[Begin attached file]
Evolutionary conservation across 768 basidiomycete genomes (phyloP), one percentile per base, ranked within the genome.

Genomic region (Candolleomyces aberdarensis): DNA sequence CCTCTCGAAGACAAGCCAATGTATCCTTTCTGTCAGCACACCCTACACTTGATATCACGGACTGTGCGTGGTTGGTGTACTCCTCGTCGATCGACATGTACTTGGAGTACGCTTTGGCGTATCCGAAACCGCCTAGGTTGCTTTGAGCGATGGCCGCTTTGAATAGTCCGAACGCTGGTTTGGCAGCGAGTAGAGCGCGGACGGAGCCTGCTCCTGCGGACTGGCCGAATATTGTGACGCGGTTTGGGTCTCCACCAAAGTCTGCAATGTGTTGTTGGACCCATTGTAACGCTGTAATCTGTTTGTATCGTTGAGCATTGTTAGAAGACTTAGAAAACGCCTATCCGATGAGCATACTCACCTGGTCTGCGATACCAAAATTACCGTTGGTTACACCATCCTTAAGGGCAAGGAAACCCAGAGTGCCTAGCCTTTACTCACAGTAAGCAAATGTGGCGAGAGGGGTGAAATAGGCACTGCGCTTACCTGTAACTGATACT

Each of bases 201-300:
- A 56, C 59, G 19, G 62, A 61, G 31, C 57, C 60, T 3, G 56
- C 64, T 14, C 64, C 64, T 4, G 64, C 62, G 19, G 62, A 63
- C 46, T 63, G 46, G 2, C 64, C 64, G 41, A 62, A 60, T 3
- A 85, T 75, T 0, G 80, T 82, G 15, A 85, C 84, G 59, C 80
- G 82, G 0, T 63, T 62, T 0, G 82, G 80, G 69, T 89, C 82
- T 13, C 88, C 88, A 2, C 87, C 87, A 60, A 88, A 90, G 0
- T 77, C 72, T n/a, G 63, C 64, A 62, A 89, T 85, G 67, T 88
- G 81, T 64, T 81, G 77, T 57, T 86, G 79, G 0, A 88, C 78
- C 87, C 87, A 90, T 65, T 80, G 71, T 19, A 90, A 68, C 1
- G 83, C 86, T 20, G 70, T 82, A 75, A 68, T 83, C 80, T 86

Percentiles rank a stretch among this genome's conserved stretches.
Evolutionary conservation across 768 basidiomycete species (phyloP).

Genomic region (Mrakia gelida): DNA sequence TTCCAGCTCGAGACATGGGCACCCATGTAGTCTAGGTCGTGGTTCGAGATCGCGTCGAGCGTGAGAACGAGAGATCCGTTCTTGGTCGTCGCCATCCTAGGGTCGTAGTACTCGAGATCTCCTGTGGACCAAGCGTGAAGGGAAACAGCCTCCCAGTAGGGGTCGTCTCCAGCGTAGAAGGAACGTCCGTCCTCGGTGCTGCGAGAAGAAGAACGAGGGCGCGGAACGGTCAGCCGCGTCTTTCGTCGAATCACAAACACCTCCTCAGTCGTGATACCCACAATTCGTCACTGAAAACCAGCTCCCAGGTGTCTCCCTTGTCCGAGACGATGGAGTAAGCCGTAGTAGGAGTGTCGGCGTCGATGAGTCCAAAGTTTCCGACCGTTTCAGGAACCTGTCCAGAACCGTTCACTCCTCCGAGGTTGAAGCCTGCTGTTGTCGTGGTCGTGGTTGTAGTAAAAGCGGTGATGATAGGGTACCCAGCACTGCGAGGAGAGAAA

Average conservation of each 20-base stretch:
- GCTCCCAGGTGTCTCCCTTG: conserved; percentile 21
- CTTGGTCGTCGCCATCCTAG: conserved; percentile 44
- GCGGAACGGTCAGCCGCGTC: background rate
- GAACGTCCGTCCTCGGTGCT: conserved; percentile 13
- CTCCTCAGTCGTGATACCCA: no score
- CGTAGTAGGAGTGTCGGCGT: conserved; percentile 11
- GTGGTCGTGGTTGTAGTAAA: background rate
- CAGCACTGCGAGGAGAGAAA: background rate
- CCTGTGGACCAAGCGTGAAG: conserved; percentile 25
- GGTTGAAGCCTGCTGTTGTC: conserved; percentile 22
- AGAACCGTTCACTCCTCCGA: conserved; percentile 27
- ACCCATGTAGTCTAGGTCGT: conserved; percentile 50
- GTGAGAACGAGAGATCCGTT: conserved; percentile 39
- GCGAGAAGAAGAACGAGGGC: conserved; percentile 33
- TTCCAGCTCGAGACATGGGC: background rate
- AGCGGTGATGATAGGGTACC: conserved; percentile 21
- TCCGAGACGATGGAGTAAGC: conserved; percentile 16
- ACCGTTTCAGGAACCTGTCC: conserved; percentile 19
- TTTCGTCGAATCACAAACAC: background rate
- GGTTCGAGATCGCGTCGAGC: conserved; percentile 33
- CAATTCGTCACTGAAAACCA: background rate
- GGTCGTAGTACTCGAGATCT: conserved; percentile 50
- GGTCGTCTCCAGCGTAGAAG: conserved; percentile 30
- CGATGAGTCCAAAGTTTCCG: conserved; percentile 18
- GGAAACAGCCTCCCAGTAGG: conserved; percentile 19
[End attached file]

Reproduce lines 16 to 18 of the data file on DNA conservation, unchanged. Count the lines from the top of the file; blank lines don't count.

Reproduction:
Genomic region (Mrakia gelida): DNA sequence TTCCAGCTCGAGACATGGGCACCCATGTAGTCTAGGTCGTGGTTCGAGATCGCGTCGAGCGTGAGAACGAGAGATCCGTTCTTGGTCGTCGCCATCCTAGGGTCGTAGTACTCGAGATCTCCTGTGGACCAAGCGTGAAGGGAAACAGCCTCCCAGTAGGGGTCGTCTCCAGCGTAGAAGGAACGTCCGTCCTCGGTGCTGCGAGAAGAAGAACGAGGGCGCGGAACGGTCAGCCGCGTCTTTCGTCGAATCACAAACACCTCCTCAGTCGTGATACCCACAATTCGTCACTGAAAACCAGCTCCCAGGTGTCTCCCTTGTCCGAGACGATGGAGTAAGCCGTAGTAGGAGTGTCGGCGTCGATGAGTCCAAAGTTTCCGACCGTTTCAGGAACCTGTCCAGAACCGTTCACTCCTCCGAGGTTGAAGCCTGCTGTTGTCGTGGTCGTGGTTGTAGTAAAAGCGGTGATGATAGGGTACCCAGCACTGCGAGGAGAGAAA

Average conservation of each 20-base stretch:
- GCTCCCAGGTGTCTCCCTTG: conserved; percentile 21